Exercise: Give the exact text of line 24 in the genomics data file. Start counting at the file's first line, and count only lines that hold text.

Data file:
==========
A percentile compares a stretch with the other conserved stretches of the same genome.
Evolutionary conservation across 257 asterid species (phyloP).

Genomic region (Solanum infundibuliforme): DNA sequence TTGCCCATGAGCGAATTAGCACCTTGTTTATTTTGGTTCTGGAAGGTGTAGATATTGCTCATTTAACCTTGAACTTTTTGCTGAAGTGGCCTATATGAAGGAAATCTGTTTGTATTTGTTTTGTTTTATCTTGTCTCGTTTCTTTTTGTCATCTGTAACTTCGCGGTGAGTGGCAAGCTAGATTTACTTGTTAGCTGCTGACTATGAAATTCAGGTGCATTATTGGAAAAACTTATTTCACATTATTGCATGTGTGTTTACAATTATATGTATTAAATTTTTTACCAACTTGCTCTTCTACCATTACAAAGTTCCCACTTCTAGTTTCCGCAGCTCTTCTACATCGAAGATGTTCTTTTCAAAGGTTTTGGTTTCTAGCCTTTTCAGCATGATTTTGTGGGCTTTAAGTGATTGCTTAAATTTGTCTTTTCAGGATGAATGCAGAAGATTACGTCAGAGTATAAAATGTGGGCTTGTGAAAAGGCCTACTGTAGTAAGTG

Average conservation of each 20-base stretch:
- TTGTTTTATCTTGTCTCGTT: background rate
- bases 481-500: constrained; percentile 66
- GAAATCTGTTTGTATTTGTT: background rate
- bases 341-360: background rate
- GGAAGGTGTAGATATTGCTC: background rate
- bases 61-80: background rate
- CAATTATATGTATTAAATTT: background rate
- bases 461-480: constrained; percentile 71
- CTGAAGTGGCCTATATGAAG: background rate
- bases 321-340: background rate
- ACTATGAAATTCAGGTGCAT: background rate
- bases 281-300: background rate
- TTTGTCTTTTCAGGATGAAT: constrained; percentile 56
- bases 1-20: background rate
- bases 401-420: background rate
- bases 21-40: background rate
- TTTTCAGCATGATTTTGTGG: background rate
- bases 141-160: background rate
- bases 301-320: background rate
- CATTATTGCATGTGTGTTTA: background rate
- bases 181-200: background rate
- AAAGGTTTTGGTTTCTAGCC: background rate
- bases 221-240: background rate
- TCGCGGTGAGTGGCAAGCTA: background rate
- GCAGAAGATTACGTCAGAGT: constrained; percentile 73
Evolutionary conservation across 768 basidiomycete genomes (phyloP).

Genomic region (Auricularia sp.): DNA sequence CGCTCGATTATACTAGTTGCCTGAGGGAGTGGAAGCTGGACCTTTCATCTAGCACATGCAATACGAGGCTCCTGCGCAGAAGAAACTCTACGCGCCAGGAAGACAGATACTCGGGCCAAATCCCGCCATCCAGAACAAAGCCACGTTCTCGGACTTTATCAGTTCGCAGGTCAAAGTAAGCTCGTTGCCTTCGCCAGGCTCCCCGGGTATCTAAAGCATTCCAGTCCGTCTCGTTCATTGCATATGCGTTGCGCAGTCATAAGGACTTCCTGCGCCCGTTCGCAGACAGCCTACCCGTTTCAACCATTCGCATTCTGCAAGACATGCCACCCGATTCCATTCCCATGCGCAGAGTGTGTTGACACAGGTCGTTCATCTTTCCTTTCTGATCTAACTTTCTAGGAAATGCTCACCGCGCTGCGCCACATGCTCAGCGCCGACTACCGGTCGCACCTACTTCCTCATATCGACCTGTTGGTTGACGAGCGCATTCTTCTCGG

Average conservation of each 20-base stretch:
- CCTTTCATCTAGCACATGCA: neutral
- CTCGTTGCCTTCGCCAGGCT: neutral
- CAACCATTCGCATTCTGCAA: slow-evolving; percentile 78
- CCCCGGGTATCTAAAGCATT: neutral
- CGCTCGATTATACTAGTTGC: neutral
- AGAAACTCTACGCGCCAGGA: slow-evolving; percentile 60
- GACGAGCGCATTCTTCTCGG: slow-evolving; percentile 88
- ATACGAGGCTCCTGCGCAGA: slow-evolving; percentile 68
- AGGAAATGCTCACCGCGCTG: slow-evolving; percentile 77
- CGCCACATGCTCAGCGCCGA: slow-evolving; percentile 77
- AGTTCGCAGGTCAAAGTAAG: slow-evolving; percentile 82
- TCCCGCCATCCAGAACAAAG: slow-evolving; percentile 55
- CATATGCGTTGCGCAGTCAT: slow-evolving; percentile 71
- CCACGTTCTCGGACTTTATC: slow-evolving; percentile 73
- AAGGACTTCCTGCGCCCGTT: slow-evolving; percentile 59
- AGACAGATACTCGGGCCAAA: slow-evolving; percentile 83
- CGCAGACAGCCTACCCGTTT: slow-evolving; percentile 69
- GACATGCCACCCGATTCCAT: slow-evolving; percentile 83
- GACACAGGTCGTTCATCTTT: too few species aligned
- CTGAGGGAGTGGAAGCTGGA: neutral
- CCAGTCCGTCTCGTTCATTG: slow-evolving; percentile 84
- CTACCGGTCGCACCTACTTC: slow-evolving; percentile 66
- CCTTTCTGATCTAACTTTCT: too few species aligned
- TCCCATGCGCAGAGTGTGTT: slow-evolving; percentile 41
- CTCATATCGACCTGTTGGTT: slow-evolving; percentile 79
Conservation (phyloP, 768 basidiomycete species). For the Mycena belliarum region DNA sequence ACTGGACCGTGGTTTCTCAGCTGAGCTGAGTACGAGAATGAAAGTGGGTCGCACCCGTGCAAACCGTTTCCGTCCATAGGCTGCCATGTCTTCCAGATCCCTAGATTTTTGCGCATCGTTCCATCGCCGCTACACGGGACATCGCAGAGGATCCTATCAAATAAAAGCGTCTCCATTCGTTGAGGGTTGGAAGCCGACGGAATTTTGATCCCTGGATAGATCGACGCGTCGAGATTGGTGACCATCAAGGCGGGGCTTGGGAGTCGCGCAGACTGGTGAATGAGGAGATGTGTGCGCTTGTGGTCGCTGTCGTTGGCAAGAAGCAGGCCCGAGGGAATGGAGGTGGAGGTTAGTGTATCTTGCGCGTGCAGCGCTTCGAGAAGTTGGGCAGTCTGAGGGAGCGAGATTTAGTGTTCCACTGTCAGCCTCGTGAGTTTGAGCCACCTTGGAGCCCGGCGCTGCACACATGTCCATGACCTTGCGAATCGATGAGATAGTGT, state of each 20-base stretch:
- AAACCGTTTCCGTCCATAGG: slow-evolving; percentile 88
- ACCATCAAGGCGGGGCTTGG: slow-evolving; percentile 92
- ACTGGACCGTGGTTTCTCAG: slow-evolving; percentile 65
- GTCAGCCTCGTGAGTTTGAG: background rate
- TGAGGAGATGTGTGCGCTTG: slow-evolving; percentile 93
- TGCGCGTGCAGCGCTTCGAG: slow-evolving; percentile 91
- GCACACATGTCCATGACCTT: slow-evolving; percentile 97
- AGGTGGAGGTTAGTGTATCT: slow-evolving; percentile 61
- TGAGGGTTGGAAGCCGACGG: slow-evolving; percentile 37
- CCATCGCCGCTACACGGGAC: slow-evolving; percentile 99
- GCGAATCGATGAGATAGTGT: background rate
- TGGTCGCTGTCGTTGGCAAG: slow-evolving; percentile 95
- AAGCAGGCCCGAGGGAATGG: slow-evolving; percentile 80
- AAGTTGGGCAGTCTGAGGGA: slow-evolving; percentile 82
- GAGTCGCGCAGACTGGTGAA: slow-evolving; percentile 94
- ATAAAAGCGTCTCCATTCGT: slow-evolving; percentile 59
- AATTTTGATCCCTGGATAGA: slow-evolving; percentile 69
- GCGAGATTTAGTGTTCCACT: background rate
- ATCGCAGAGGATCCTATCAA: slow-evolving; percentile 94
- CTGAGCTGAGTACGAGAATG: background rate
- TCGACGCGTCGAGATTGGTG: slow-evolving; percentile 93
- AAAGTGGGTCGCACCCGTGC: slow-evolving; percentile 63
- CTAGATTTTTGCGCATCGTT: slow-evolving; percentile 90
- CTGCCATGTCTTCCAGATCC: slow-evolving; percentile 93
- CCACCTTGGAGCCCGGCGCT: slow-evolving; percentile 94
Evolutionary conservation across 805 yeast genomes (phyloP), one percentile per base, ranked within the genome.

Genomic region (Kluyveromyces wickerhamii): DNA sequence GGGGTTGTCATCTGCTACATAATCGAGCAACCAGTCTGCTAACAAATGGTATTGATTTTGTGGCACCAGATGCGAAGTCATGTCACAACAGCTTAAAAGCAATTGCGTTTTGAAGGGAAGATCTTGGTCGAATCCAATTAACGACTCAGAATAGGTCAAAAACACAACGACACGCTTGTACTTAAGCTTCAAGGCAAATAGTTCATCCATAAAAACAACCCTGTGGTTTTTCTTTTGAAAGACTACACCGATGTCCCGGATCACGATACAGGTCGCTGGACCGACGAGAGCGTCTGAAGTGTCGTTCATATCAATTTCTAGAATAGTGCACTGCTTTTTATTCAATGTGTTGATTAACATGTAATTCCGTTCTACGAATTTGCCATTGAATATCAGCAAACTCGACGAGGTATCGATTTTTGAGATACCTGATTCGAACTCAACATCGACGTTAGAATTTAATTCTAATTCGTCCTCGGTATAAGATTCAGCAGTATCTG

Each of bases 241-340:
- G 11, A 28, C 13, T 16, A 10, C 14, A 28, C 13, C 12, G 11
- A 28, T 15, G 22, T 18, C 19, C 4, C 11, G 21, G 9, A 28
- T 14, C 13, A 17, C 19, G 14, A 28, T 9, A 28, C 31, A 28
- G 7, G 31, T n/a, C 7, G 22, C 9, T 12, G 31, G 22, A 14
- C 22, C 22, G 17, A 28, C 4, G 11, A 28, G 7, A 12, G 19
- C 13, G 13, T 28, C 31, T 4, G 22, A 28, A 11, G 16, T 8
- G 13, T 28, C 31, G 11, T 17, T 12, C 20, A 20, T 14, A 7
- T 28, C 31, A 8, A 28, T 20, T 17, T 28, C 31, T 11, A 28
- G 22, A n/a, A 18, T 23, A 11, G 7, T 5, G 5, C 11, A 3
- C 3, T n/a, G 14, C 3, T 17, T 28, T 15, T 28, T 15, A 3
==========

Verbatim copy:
- CATTATTGCATGTGTGTTTA: background rate